The futuristic multi-tool gadget that assists sci-fi character Doctor Who on his journey through the universe could become a reality for DIY enthusiasts across the world, according to engineers at Bristol University.
Only probably not in time for Christmas. Shame…
Ultrasonic engineers at the institution have joined forces with The Big Bang: UK Young Scientists and Engineers Fair to figure out how a real-life version of the gadget, which uses sonic technology to open locks and undo screws, could be created.
Bruce Drinkwater, Professor of Ultrasonics, is working with The Big Bang team to inspire young scientists of the future.
He says the answer lies in operating ultrasonic sound waves at frequencies far beyond the realms of human hearing, they can be used to apply forces to objects.
The technology is already being trialled in modern manufacturing and ultrasonic force fields are also being developed to separate diseased cells from healthy cells in the medical field.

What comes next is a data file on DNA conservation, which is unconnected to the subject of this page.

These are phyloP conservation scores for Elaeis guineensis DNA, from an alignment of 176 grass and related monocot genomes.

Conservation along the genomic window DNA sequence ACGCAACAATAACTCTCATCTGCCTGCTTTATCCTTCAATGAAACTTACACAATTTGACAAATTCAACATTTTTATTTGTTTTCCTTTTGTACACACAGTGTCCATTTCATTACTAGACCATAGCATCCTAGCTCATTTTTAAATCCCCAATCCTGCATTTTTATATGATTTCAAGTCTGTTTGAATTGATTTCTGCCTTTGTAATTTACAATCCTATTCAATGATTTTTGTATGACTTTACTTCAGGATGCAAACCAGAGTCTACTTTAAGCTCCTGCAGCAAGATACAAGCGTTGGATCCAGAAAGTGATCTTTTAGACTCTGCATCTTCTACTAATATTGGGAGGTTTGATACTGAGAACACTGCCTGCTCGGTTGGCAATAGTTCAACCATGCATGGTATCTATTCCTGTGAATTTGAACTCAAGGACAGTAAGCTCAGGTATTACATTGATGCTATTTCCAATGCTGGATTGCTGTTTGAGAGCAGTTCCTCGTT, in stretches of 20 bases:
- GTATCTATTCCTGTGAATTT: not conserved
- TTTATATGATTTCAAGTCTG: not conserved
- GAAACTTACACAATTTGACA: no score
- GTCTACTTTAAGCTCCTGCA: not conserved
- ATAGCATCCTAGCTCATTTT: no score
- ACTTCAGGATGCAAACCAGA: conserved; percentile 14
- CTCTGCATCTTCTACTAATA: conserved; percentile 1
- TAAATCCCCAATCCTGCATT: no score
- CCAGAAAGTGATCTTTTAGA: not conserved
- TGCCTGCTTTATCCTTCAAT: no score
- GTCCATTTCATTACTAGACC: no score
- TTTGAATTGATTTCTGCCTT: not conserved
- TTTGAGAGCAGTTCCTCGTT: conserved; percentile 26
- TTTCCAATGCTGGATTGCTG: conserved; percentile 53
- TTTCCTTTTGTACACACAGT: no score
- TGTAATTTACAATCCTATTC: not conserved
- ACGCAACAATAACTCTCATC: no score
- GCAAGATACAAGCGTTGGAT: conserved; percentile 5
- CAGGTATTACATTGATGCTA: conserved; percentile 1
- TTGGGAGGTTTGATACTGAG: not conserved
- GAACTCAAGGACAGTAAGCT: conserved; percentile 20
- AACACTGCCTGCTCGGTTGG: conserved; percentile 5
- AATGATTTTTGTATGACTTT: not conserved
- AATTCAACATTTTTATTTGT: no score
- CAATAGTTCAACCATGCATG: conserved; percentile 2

Professor Drinkwater and The Big Bang team are now exploring whether super-powerful versions of these sound beams could bring Doctor Who’s iconic device to life.
He said “Doctor Who is renowned for bending the rules of science. But technology has radically moved on since the Doc first stepped out of his Tardis in the sixties.
“Whilst a fully-functioning time machine may still be light years away, engineers are already experimenting with ultrasonic waves to move and manipulate small objects.”
Engineers are looking into how ultrasonic waves can be spun at high speed to create a twisting force similar to that of a miniature tornado, which could undo screws remotely.
They have also experimented with rotating ultrasonic force fields which would act like the head of a real screwdriver.
Professor Drinkwater hopes his work to make the impossible possible will inspire engineers, technologists and inventors of the future: “Doctor Who’s adventures have captured the imaginations of millions, young and old.
“And, however far fetched the Time Lord’s encounters may seem, there are engineers and scientists out there who are using their skills to bring the magic to life.
“The sonic screwdriver may still be sometime in the making but ultrasonic technology is already making its mark in the medical and manufacturing arenas with some exciting results.”
Taking place at ICC London ExCeL from 10 – 12 March 2011, The Big Bang is also the ideal place to find out about the exciting career options available in science and engineering. It will host the finals of the prestigious National Science & Engineering Competition and also kicks off National Science & Engineering Week 2011.